You remember Reggie Miller for his playoff heroics, for becoming the Pacers’ all-time leading scorer and for being inducted into the Naismith Hall of Fame.
But do you also remember his offseason of discontent? That time in his career when the media and Pacers fans turned against him and he became—for a few months, anyway—nearly as vilified as he is lionized today?
All these years later, this forgotten chapter in Miller’s fabled career is a reminder of how fragile reputations can be. No matter how glorious your past, one misstep, or even one misunderstanding, can unravel years of hard-earned goodwill. But it’s also a reminder that reputations can be repaired, and that bygones can indeed become bygones.
A recent PBS documentary on Muhammad Ali explored his reputation’s transition from narcissistic radical Muslim and draft dodger to courageous, sympathetic and loving man, one who was idolized throughout the world. Many athletes—and non-athletes—have experienced similar, albeit less dramatic, makeovers of their reputations among the fickle public.
Fact is, there’s always a bustling market for redemption. Athletes want it for their own egos and reputations. Fans want it so they can have pleasant memories of the past. The media wants it because it makes for a good story. Many once-derided athletes have been cleaned up and placed back on their pedestals, and Indianapolis has its share.
Nobody careened from one extreme to the other as drastically and quickly as Miller, though.
Twenty-five years ago today, on Oct. 1, 1996, he joined his Pacers teammates for the start of training camp at the University of North Carolina in Chapel Hill. It marked a fresh start, one he needed. The previous evening, he had signed a contract to conclude a three-month stretch of conflict and criticism that stands today as the exception in an otherwise renowned 18-year run with the only franchise that employed him.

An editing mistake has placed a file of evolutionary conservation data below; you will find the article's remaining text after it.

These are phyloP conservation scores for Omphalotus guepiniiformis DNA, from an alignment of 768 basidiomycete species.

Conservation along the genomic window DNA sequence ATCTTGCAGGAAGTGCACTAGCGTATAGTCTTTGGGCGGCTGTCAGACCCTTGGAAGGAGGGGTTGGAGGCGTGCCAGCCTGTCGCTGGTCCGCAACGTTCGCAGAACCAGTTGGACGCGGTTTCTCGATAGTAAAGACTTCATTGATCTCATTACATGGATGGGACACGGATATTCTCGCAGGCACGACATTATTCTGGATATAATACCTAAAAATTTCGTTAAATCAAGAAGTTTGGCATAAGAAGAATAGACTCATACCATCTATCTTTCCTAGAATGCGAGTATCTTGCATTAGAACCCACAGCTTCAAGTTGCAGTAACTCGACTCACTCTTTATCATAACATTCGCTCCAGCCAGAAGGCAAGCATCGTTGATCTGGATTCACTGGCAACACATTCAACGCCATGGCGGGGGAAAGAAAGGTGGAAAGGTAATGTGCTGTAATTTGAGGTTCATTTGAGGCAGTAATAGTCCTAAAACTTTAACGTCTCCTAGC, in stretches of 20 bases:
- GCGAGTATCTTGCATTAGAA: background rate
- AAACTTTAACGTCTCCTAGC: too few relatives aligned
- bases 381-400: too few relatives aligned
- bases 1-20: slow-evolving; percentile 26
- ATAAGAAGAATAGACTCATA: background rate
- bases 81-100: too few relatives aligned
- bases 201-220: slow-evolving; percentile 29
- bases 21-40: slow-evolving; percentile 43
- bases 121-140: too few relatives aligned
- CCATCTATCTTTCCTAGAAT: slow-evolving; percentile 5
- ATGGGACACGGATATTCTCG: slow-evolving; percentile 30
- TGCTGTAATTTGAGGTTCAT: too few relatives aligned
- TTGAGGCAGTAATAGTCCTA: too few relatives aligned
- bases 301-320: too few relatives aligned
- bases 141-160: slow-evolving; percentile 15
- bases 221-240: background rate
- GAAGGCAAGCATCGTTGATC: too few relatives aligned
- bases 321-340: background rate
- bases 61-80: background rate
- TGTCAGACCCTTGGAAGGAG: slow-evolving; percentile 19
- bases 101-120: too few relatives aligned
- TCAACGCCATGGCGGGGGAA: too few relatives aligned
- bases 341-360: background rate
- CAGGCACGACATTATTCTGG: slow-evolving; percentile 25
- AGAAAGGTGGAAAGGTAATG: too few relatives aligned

Miller, 30, was riding high entering the summer of 1996. He had just completed his seventh consecutive season as the Pacers’ leading scorer and had made his third appearance in the NBA’s all-star game. He was a member of the U.S. Olympic team, the first to do so having already worn a Pacers uniform. Two years earlier, he had scored 25 points in the fourth quarter of a playoff victory over New York in Madison Square Garden, punctuating each shot by staring down the Knicks’ celebrated front-row fan, Spike Lee, not to mention flashing the choke sign and throwing in a crotch grab for good measure. One year earlier, he had delivered his iconic eight-points-in-8.7-seconds spree to lead another playoff victory in the Garden.
And now, he just happened to be a free agent. Perfect timing.
Miller, represented by power agent Arn Tellem, made it clear early on that his intention was to remain with the Pacers, but as time and negotiations dragged on and national media members peppered him with questions following the practices leading up to the start of the Olympics, he stuck his toe in the hardball waters. By late June, he was expressing frustration over the lack of progress in the negotiations. Then, on July 1, he tossed a grenade into the proceedings.
He said he wouldn’t mind playing for the Knicks.
“Ultimately, Indiana has the last say-so, but I’d love to talk to New York,” he said. “That would be a franchise that could win a championship in the next three or four years.”
He went on to talk at length about the prospect of playing for the Knicks, saying at one point, “I just want a chance to compete and win a title, and they are definitely a team you can win a title with.”
Predictably, that did not land softly among Pacers fans. From that point until he signed his contract and hurriedly joined his teammates for the flight to Chapel Hill to begin training camp on Oct. 1, Miller came under severe, unprecedented and never-again-equaled criticism around the proverbial watercoolers, on local radio airwaves and in the pages of The Indianapolis Star. He was bid a literal “Adios” in one reader’s letter to the newspaper, in which it was suggested he drive around the state and take back the No. 31 jerseys “from the children that used to be proud to wear them.” He was cited for a lack of “scruples” in another letter.